ERIC Number: ED460436
Record Type: Non-Journal
Publication Date: 1997
Reference Count: N/A
The Presenter's Fieldbook: A Practical Guide.
Garmston, Robert J.
This book was written for anyone in an educational setting who wants to deliver presentations to support transforming changes. The first chapter provides background for how to present when the intent is to transform. The two dominant staff-development tasks are the modification of the culture of the workplace and the modification of the teachers' capacity to modify themselves. Ideally the listener becomes an inquirer and collaborator. Presentations should provide activities, create emotional engagement, offer content, and allow the audience to achieve mastery of the content. Then new dispositions, capacities, and ideals are developed. There are four subaudiences: professors, scientists, friends, and inventors. In ascending order the presenter wants to transform the listeners' behaviors, capabilities, beliefs, and identities. The presenter should customize to the audience, provide suspense or drama, and never forget that food can reinforce behavior. One should validate the difficulty of change and never show disrespect for the previous model. Chapter 2 reveals how to design effective presentations, including seating and the use of music. Before accepting an engagement, a presenter should ask certain questions of various stakeholders of the presentation. Design should be based on content and processing of content. The seven purposes of content are given, but it is emphasized that the presentation should never be content alone. Ways the audience can process content are delineated, especially the current concepts of constructivism and sociocentricism. Chapter 3 explains how to deliver effective presentations through focus, energizing the audience, and establishing rapport. The reader learns how to deal with post-lunch lethargy, how to respond to negative comments from the audience, and exactly how to use body language and voice. Triple-track presentation is explained. Closings and evaluations are considered. Chapter 4 tells how to add heart and punch through stories. This chapter describes how metaphor can be used, how the right and left sides of the brain can be engaged by stories, and how to select from five story purposes. Chapter 5 is the guide's key to special situations and resources. It tells how to use props and how to set the stage for a presentation. The causes of and cures for nervousness are addressed. How to deal with resistance or even rebellion in the audience is revealed. The ease with which a speaker can be unconsciously offensive is illustrated. Finally, tips are given on how to present with another speaker. (Contains 125 references.) (RKJ)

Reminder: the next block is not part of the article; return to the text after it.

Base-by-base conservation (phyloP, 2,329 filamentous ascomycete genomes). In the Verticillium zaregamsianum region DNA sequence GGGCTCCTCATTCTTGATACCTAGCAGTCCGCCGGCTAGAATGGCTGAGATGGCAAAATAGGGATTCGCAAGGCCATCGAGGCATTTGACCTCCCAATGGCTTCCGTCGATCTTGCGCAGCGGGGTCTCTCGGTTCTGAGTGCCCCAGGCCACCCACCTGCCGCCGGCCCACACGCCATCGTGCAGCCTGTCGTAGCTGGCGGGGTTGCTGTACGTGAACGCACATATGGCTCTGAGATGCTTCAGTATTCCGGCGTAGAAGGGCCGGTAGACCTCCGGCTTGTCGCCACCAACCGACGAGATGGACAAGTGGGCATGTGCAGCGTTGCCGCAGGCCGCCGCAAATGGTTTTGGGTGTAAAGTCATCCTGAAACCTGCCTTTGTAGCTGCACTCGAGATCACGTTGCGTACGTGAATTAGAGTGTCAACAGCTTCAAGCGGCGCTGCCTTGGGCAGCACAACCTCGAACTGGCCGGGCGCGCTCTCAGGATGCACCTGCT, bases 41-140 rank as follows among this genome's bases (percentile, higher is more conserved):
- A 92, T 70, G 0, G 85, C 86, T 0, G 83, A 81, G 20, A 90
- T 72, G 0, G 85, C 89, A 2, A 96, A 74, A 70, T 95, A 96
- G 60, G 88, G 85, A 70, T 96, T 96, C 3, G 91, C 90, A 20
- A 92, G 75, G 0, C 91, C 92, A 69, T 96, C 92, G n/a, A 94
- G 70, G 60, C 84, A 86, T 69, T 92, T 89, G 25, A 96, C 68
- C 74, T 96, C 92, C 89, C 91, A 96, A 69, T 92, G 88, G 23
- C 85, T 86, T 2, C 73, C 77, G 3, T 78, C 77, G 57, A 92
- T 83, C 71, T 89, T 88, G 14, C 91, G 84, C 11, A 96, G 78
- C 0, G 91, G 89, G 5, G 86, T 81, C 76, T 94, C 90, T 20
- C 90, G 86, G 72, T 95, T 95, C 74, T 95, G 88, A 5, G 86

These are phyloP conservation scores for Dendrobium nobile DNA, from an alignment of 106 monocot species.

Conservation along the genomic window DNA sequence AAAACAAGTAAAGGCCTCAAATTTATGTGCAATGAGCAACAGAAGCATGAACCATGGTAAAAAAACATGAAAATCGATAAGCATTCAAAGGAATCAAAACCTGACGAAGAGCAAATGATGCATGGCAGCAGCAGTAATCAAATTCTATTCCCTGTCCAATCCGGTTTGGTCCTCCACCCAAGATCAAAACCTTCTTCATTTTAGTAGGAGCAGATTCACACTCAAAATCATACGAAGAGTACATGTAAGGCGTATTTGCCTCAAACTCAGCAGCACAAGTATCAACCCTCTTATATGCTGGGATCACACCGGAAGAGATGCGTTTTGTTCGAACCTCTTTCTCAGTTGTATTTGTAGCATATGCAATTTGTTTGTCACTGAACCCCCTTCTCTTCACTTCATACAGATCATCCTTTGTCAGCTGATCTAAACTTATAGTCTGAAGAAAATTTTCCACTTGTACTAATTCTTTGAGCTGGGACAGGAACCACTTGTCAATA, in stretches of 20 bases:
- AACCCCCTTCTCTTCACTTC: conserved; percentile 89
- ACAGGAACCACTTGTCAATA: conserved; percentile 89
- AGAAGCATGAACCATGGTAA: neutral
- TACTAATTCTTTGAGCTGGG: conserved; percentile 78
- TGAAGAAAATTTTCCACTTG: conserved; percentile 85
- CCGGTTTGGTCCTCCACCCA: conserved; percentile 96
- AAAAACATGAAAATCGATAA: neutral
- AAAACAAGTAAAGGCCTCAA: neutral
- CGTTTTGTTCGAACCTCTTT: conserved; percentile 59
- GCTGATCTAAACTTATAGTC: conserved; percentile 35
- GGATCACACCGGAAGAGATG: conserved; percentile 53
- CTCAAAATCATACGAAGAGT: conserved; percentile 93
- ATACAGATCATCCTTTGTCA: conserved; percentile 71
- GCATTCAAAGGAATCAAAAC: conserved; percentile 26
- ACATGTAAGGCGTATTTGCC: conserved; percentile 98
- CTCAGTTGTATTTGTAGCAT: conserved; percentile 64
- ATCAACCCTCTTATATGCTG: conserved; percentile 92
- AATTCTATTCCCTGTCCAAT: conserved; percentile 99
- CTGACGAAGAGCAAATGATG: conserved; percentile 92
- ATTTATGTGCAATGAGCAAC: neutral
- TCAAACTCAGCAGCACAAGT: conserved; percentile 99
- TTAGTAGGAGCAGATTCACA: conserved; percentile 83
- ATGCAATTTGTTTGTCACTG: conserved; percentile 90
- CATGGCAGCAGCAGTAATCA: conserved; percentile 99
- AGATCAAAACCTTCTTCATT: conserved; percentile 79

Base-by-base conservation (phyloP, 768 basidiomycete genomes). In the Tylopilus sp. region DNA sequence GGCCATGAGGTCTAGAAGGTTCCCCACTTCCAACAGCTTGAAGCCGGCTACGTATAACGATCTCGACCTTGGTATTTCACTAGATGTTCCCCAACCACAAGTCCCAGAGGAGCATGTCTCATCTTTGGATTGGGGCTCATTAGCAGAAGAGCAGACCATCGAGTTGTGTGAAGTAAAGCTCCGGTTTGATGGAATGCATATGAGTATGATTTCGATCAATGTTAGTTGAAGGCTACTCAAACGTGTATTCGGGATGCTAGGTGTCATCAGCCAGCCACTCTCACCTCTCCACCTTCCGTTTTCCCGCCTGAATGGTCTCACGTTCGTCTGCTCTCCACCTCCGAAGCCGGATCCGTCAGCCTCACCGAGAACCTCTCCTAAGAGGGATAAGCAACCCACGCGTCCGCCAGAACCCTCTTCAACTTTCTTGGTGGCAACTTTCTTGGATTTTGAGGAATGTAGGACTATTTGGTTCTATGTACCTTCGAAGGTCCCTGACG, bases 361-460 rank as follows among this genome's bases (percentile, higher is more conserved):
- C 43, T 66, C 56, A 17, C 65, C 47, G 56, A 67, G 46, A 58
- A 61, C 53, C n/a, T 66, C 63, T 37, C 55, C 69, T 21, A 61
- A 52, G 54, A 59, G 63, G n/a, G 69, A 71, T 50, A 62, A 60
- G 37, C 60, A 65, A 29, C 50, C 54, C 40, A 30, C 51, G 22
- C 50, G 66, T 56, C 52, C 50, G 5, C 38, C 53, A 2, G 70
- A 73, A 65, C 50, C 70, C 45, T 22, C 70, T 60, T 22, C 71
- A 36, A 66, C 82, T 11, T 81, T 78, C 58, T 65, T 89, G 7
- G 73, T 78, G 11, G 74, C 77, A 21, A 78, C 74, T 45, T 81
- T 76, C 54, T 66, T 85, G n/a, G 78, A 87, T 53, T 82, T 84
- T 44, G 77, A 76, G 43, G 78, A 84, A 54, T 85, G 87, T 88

Descriptors: Change Strategies, Elementary Secondary Education, Persuasive Discourse, Public Speaking, Rhetoric, Staff Development
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Publication Type: Books; Guides - Non-Classroom
Education Level: N/A
Authoring Institution: N/A